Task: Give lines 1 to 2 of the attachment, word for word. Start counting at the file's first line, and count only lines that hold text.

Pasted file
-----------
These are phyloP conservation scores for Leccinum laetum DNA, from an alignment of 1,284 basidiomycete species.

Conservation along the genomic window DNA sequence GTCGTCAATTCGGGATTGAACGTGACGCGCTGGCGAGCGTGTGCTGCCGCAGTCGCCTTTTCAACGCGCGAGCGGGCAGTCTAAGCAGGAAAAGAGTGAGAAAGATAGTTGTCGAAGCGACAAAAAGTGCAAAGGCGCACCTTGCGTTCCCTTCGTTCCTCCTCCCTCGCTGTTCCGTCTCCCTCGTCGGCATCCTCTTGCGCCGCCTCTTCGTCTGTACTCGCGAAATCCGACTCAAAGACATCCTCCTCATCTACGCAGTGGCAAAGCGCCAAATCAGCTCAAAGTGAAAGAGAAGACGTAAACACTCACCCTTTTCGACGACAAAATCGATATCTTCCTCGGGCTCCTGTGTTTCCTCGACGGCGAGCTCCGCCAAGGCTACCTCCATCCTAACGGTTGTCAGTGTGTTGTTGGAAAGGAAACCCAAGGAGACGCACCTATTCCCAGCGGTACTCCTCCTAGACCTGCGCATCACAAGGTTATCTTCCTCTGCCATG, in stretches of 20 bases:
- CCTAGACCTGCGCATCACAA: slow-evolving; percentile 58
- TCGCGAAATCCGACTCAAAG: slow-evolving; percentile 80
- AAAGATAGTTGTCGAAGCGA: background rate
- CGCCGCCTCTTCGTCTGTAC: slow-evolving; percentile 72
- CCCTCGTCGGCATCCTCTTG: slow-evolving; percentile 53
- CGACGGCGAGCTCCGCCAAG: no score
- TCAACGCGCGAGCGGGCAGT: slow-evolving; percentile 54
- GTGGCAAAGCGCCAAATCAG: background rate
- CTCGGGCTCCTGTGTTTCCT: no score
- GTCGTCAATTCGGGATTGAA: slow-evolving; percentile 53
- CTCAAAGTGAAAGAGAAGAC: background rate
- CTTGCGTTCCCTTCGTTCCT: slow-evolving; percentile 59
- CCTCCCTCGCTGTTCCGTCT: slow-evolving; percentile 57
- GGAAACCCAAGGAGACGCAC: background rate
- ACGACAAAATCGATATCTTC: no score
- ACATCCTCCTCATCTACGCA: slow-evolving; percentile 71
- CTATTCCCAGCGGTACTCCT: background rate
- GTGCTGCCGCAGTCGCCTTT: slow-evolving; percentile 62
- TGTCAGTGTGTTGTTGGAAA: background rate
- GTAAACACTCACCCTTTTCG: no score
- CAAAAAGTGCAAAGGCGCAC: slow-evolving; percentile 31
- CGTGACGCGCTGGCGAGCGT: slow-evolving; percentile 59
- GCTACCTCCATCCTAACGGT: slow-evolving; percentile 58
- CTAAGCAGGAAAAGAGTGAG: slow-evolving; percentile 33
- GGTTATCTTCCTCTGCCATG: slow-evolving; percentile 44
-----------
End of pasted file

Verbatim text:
These are phyloP conservation scores for Leccinum laetum DNA, from an alignment of 1,284 basidiomycete species.

Conservation along the genomic window DNA sequence GTCGTCAATTCGGGATTGAACGTGACGCGCTGGCGAGCGTGTGCTGCCGCAGTCGCCTTTTCAACGCGCGAGCGGGCAGTCTAAGCAGGAAAAGAGTGAGAAAGATAGTTGTCGAAGCGACAAAAAGTGCAAAGGCGCACCTTGCGTTCCCTTCGTTCCTCCTCCCTCGCTGTTCCGTCTCCCTCGTCGGCATCCTCTTGCGCCGCCTCTTCGTCTGTACTCGCGAAATCCGACTCAAAGACATCCTCCTCATCTACGCAGTGGCAAAGCGCCAAATCAGCTCAAAGTGAAAGAGAAGACGTAAACACTCACCCTTTTCGACGACAAAATCGATATCTTCCTCGGGCTCCTGTGTTTCCTCGACGGCGAGCTCCGCCAAGGCTACCTCCATCCTAACGGTTGTCAGTGTGTTGTTGGAAAGGAAACCCAAGGAGACGCACCTATTCCCAGCGGTACTCCTCCTAGACCTGCGCATCACAAGGTTATCTTCCTCTGCCATG, in stretches of 20 bases: